5. Thank You Liz for your written words. They resonate.

    Two Resources that helped me and could be applicable to Friends Meetings are:

    The FGC Spiritual Deepening Program:
    Understanding and Healing White Supremacy
    Held October – November 2018, co-facilitated by Regina Renee Ward and Polly Washburn This course will be repeated again.

    The self help book : My Grandmother’s Hands- Racialized Trauma and the Pathway to Mending our Hearts and Bodies by Resmaa Menakem

  6. As a black Quaker in racist, reactionary, rebel, right-wing, Republican Richmond, Va, I break down barriers in this monthly meeting by identifying the haters and shame/blame in the name of Black Power against White Privilege. It is surely true as a maxim, aphorism, or adage that : anything about us but not by us is not for us. The Quakers need to address human reform and racial reconciliation under the parameters of social reparations and cultural repatriation as far as their’ noise” is concerned. A gradualist, quietist, anachronistic cloud covers meetings while black rage and white denial continues it’s march. Like a death grip, the white Q is really stuck on their “Caucasian” origins and Semitism. Richmond is ground zero and we will be victors and not victims in the vanguard of the beloved liberation struggle of the noble Negro race.

  7. Thank you Liz Oppenheimer for raising this most important issue, one which has been a source of consternation to me for some time. It has been difficult for me to articulate my distress in the meeting I attend in Colorado. I moved here just 8 years ago ( still retain membership in NY state), to be closer to a son as I age (I’m 85).
    The places I’ve lived in the past have been more heterogeneous, here in Fort Collins there are very few people of color. When race comes up in the meeting, the conversation immediately turns to sanctuary for immigrants, and while I sympathize, that is not where I wish to use the energy remaining to me.
    A SURJ group formed in town last year but it is quiescent, if not moribund. I went to a few meetings and while I love being with young people and was welcomed, the group was purposely all-white,. I believe it had a connection with Black Lives Matter or a similar group but that was never made clear. Attendance, after a few meetings, plummeted.
    I was privileged to attend a workshop co-facilitated by Vanessa Julye and Regina Renee Ward at the Boulder meeting house, the only Friend from Fort Collins MM to do so. It was great to be among Friends who care about this issue. I would like to be able to communicate my concerns to Friends in Fort Collins in a way that might reach them. I’m not really sure what I can do about enlarging my circle to include people of color because of my age and the diminishments of aging. There, I have gone on too long so will stop now. I welcome suggestions from you or anyone else reading my statement.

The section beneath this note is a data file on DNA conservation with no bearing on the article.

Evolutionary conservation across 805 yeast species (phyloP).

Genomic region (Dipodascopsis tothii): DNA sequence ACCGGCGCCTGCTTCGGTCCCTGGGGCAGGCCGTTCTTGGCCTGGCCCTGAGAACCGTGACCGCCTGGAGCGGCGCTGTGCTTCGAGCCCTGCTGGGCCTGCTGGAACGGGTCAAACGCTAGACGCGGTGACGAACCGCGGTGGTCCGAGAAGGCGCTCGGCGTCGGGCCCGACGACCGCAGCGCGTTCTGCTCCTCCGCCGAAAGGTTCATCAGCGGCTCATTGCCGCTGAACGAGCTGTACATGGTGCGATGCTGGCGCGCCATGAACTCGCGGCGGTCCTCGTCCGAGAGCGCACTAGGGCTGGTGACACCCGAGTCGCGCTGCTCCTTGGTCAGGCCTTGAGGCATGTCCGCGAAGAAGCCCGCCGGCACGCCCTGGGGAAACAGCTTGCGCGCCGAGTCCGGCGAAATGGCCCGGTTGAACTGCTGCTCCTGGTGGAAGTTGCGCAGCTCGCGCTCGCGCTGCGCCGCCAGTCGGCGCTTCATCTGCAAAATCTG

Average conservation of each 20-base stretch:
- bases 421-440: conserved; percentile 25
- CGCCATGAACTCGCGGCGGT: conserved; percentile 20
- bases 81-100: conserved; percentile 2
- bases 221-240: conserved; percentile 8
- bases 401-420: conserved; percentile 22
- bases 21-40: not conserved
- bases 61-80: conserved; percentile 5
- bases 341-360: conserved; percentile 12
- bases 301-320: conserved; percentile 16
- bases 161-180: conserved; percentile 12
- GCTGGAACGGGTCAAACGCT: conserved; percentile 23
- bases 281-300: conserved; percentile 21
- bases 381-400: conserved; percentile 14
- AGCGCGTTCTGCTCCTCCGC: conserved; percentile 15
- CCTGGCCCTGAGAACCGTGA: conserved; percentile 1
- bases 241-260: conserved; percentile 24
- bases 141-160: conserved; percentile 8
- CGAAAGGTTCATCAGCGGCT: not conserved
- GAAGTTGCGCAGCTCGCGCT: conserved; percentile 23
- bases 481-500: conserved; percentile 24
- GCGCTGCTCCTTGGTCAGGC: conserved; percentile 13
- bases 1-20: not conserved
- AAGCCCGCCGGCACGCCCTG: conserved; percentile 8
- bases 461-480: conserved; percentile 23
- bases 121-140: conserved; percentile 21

8. Thank you Friend Liz,for your article and for your reply to Keith. And Susan C., thank you for your comment that scoops my own. I have been part of these conversations a long time, but also have been living what appears to be a multi- racial life, but I never thought of it in those terms until this discussion arose. Frankly, I do not have much time for the discussion, I would rather use my diminishing energies to continue to ‚Äėjust wade in‚Äô.

  9. My first time reading online FJ. With no meeting closer than an hour away, I kept my local branch of NAACP in mind as I read. I come away with encouragement to build stamina.

  10. Brother Ace
    Thank You for your Jerimiah -like prophetic stance.
    Your anger particularly resonates this morning.
    So, too does your message to mend our hearts/ways.

    I am finding helpful, Resmaa Menaken’s work on Racialized Trauma and the Pathway to Mending Our Hearts and Bodies in his self and group help book entitled “My Grandmother’s Hands”.
    I would hope that every Quaker meeting would come to work through this book, and to finally hear /see what is really going on.
    Your words help.
    Mary

  11. Why disparage middle class values? Aren’t those the values of a civil society? Respect for one another, charity for those in need, self sufficiency, intact two parent families, community involvement, participation in government by voting and speaking out. Are middle class values not desired by all of us? I fear when we talk of white privilege, black lives matter we forget the dream of Martin Luther King for all of us to be judged by the quality of our character not by the color of our skin. When can we stop dividing ourselves by race and begin joining ourselves with attention to the work which needs to be done?

  12. Donald,
    I needed to center down before responding as I did. I think that there is a nuanced difference if the values you describe as middle class are accurate. For example “charity for those in need, self sufficiency: would be more in our family/community as “We are all in this together sharing rather than seeing someone as the other needy one” or “Save me from charity. Justice-like sharing is better”.